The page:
Numbers don’t lie

July 3, 2017 00:45 AM Republica


Impact of climate change 
What better way to gauge the impact of climate change in Nepal than through the horse’s mouth: the common folks. The first-of-its-kind National Climate Change Impact Survey (NCCIS) conducted by the Central Bureau of Statistics covered over 5,000 households across all three major ecological belts: the mountains, the hills and the Tarai. Most respondents reported significant increase in incidents of droughts, landslides and avalanches, as well as in appearance of new insects and diseases. For instance, responders in 84.47 percent of households said that they had in their lifetime seen significant decrease in amount of available surface water; over 50 percent households in the mountains and hills said they had seen complete drying up of surface as well as underground water. Likewise, the majority of households (50.63 percent) reported early flowering/fruiting of plants while nearly all households (over 92 percent) reported an increase in invasive species of shrubs. Talking to Republica in a recent interview, climate and ecosystem management expert Laxmi Dutt Bhatt had no doubt that these problems are the result of a changing climate: his team’s research offers conclusive proof that Nepal’s climate has been steadily changing since the 1980s. 

As Bhatta says, since Nepal is responsible for only negligible emission of greenhouse gases responsible for climate change—with big countries like the US, China and India the major culprits—Nepal’s effort should focus on not mitigation (reduction in emissions) but on adaptation. Accordingly, the country now has a National Adaptation Plan (NAP). It identifies eight key adaptation areas like agriculture, food security, water resources and energy, with the goal of minimizing the impact of climate change in these areas. This won’t be easy. Most of our development plans do not factor in the impacts of climate change. Even when they do, climate-related concerns are seen mostly as nuisance that hinder development by delaying vital projects. Recently, US President Donald Trump announced the pullout of his country from the Paris climate accord, potentially depriving the global initiative of billions of dollars. Trump believes that concerns over climate change hamstrings the American economy, and needlessly saddles the US with big debts. It is hard to foresee how his decision will affect Nepal’s own climate adaptation initiatives.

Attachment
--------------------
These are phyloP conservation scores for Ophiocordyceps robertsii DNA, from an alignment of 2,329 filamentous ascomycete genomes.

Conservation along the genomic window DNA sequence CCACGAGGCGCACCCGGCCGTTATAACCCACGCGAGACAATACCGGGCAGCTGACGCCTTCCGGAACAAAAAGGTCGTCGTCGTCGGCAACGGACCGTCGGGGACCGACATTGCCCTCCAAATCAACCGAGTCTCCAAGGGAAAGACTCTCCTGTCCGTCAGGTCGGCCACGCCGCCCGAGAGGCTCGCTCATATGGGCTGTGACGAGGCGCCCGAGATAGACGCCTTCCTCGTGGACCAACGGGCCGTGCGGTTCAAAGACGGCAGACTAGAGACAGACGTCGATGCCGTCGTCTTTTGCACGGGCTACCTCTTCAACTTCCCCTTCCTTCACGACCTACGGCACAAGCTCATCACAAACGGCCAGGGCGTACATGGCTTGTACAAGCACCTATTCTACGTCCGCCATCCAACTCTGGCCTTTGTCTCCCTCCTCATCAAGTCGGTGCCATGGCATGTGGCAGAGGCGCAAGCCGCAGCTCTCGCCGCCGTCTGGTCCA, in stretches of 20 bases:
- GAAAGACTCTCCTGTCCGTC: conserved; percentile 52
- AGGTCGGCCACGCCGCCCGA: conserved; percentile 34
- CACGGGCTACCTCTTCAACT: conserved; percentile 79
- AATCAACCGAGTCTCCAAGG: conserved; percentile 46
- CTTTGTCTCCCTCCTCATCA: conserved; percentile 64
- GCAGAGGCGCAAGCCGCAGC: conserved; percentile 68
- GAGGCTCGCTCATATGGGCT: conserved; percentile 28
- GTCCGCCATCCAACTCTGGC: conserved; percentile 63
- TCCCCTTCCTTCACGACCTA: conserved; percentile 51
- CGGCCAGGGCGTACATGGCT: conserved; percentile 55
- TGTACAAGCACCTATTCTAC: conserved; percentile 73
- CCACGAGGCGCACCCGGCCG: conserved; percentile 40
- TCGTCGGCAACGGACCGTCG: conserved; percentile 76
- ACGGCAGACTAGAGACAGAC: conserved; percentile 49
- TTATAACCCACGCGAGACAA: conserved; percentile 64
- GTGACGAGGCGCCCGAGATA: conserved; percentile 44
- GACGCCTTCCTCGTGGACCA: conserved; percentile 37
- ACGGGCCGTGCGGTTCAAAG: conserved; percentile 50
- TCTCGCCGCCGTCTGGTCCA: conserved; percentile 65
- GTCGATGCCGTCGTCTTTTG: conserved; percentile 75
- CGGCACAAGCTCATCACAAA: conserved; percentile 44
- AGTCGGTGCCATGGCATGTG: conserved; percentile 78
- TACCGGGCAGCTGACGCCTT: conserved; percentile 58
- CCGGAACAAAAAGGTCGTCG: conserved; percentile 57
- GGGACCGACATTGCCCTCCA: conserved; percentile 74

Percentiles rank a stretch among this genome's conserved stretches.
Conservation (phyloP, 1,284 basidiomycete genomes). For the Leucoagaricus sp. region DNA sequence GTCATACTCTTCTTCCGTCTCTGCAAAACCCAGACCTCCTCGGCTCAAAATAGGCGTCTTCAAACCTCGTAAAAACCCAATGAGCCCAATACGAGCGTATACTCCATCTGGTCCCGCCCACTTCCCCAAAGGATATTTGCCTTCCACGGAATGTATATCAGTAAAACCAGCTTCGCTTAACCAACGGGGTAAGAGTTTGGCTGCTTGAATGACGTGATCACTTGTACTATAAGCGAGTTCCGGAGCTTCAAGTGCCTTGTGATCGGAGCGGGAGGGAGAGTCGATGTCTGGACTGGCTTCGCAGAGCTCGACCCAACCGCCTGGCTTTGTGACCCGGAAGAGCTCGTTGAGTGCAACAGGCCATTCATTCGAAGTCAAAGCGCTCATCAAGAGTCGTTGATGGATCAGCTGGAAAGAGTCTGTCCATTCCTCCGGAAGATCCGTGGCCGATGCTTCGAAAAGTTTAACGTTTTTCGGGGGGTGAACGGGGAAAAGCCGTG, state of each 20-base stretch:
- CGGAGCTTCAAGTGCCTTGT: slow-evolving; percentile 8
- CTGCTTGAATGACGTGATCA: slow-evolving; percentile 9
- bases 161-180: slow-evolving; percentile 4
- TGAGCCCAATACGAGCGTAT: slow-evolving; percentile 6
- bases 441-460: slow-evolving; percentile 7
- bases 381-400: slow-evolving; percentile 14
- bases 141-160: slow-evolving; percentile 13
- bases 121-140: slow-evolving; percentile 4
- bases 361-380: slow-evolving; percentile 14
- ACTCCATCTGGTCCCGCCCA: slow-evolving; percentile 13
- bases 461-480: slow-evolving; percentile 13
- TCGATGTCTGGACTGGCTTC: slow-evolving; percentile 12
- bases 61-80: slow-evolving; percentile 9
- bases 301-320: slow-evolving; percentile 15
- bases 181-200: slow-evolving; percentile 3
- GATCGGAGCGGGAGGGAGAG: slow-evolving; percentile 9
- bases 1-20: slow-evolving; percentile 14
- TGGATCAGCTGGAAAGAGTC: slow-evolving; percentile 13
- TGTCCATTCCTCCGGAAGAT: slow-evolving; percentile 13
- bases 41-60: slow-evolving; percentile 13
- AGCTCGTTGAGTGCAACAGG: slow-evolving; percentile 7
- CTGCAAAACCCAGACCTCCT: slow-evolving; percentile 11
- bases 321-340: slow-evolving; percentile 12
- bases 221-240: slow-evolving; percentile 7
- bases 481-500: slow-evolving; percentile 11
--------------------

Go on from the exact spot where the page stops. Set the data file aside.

What we can say for sure is that his feckless attitude to climate change is shared by many of our own top government officials.   

Whatever the effects of climate change for the richest country in the world, in Nepal it is fast becoming a life and death issue, as millions of our farmers could be driven into penury as their crops fail or are devoured by insects. The problem of drinking water will also get more and more acute as available sources dry up. With the weather getting more unpredictable, incidents of floods and landslides could also drastically increase. There are no quick or easy fixes to these problems that have accumulated with time. Combating them will similarly be a long-term effort. To start with, there is a need for more frequent and wider debates and discussions on climate change. We no longer have the luxury of wishing away its very real impacts.   

 


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